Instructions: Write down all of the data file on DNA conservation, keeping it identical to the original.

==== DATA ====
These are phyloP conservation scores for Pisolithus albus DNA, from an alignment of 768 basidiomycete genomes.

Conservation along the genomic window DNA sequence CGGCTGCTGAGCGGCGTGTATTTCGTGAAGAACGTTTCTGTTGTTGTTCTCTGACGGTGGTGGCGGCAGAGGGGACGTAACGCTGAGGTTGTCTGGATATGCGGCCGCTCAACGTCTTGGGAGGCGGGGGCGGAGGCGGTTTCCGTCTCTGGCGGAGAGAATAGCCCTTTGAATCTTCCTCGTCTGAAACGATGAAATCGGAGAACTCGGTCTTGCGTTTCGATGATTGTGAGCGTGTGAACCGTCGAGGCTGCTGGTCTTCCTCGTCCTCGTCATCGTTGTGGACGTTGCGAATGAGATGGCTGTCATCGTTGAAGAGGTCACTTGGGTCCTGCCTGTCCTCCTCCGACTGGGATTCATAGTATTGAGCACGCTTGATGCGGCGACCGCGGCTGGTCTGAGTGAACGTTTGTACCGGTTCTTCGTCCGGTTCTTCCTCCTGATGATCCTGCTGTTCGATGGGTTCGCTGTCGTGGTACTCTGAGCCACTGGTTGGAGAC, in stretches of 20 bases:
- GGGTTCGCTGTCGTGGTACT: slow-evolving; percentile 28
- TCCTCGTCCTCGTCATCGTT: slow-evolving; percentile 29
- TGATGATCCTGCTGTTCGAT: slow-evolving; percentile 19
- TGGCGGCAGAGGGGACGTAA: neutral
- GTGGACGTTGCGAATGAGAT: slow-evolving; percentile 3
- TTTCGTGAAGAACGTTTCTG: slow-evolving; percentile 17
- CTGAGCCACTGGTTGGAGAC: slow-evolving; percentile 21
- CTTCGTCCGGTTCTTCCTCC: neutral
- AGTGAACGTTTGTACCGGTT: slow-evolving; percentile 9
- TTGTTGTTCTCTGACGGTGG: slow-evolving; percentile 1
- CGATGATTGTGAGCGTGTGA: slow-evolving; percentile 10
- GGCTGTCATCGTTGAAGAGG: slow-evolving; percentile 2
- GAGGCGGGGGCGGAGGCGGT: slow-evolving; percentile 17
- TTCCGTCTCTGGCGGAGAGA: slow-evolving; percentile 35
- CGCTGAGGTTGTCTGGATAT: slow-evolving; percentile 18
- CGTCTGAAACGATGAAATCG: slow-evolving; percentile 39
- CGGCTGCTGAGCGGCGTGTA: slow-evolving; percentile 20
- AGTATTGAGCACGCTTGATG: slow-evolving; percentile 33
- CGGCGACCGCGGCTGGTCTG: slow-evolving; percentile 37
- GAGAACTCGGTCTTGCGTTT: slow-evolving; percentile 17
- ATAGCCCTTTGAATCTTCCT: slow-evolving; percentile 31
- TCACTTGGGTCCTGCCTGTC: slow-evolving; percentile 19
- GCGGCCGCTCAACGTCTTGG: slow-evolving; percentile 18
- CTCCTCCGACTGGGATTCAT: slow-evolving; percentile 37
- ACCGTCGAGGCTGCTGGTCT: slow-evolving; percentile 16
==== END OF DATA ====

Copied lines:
These are phyloP conservation scores for Pisolithus albus DNA, from an alignment of 768 basidiomycete genomes.

Conservation along the genomic window DNA sequence CGGCTGCTGAGCGGCGTGTATTTCGTGAAGAACGTTTCTGTTGTTGTTCTCTGACGGTGGTGGCGGCAGAGGGGACGTAACGCTGAGGTTGTCTGGATATGCGGCCGCTCAACGTCTTGGGAGGCGGGGGCGGAGGCGGTTTCCGTCTCTGGCGGAGAGAATAGCCCTTTGAATCTTCCTCGTCTGAAACGATGAAATCGGAGAACTCGGTCTTGCGTTTCGATGATTGTGAGCGTGTGAACCGTCGAGGCTGCTGGTCTTCCTCGTCCTCGTCATCGTTGTGGACGTTGCGAATGAGATGGCTGTCATCGTTGAAGAGGTCACTTGGGTCCTGCCTGTCCTCCTCCGACTGGGATTCATAGTATTGAGCACGCTTGATGCGGCGACCGCGGCTGGTCTGAGTGAACGTTTGTACCGGTTCTTCGTCCGGTTCTTCCTCCTGATGATCCTGCTGTTCGATGGGTTCGCTGTCGTGGTACTCTGAGCCACTGGTTGGAGAC, in stretches of 20 bases:
- GGGTTCGCTGTCGTGGTACT: slow-evolving; percentile 28
- TCCTCGTCCTCGTCATCGTT: slow-evolving; percentile 29
- TGATGATCCTGCTGTTCGAT: slow-evolving; percentile 19
- TGGCGGCAGAGGGGACGTAA: neutral
- GTGGACGTTGCGAATGAGAT: slow-evolving; percentile 3
- TTTCGTGAAGAACGTTTCTG: slow-evolving; percentile 17
- CTGAGCCACTGGTTGGAGAC: slow-evolving; percentile 21
- CTTCGTCCGGTTCTTCCTCC: neutral
- AGTGAACGTTTGTACCGGTT: slow-evolving; percentile 9
- TTGTTGTTCTCTGACGGTGG: slow-evolving; percentile 1
- CGATGATTGTGAGCGTGTGA: slow-evolving; percentile 10
- GGCTGTCATCGTTGAAGAGG: slow-evolving; percentile 2
- GAGGCGGGGGCGGAGGCGGT: slow-evolving; percentile 17
- TTCCGTCTCTGGCGGAGAGA: slow-evolving; percentile 35
- CGCTGAGGTTGTCTGGATAT: slow-evolving; percentile 18
- CGTCTGAAACGATGAAATCG: slow-evolving; percentile 39
- CGGCTGCTGAGCGGCGTGTA: slow-evolving; percentile 20
- AGTATTGAGCACGCTTGATG: slow-evolving; percentile 33
- CGGCGACCGCGGCTGGTCTG: slow-evolving; percentile 37
- GAGAACTCGGTCTTGCGTTT: slow-evolving; percentile 17
- ATAGCCCTTTGAATCTTCCT: slow-evolving; percentile 31
- TCACTTGGGTCCTGCCTGTC: slow-evolving; percentile 19
- GCGGCCGCTCAACGTCTTGG: slow-evolving; percentile 18
- CTCCTCCGACTGGGATTCAT: slow-evolving; percentile 37
- ACCGTCGAGGCTGCTGGTCT: slow-evolving; percentile 16